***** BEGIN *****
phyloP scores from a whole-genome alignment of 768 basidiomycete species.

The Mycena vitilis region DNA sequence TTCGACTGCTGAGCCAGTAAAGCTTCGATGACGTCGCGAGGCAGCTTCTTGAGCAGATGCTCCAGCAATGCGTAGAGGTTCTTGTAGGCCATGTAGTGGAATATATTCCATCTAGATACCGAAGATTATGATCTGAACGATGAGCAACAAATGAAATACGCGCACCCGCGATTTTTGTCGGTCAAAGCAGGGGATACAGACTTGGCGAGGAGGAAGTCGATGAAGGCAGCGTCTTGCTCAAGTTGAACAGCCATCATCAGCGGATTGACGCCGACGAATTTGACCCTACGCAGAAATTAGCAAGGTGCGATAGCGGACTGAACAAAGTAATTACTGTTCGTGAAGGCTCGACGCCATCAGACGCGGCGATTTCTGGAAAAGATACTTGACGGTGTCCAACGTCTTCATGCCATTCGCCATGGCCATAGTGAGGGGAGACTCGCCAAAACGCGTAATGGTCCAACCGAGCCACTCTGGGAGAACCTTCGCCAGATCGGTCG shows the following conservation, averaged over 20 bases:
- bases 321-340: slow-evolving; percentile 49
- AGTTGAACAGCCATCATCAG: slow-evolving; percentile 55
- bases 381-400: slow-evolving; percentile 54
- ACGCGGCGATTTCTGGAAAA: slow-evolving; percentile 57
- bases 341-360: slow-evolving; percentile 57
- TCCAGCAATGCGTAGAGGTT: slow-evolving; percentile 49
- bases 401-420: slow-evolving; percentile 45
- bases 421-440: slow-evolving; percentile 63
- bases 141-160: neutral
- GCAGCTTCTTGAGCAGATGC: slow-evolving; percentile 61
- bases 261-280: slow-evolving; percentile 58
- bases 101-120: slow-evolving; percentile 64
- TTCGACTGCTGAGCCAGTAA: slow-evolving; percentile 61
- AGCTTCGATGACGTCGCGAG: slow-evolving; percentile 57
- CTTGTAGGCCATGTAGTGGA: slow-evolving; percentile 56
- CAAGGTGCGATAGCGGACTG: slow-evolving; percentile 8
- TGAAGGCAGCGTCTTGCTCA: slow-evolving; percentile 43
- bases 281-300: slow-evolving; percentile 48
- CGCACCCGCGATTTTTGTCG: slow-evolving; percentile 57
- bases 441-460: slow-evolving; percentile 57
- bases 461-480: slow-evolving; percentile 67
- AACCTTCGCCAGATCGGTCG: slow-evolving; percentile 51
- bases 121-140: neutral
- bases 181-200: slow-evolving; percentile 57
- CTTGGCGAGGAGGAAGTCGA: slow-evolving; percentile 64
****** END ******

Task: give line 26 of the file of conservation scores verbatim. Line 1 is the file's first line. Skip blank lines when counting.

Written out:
- bases 181-200: slow-evolving; percentile 57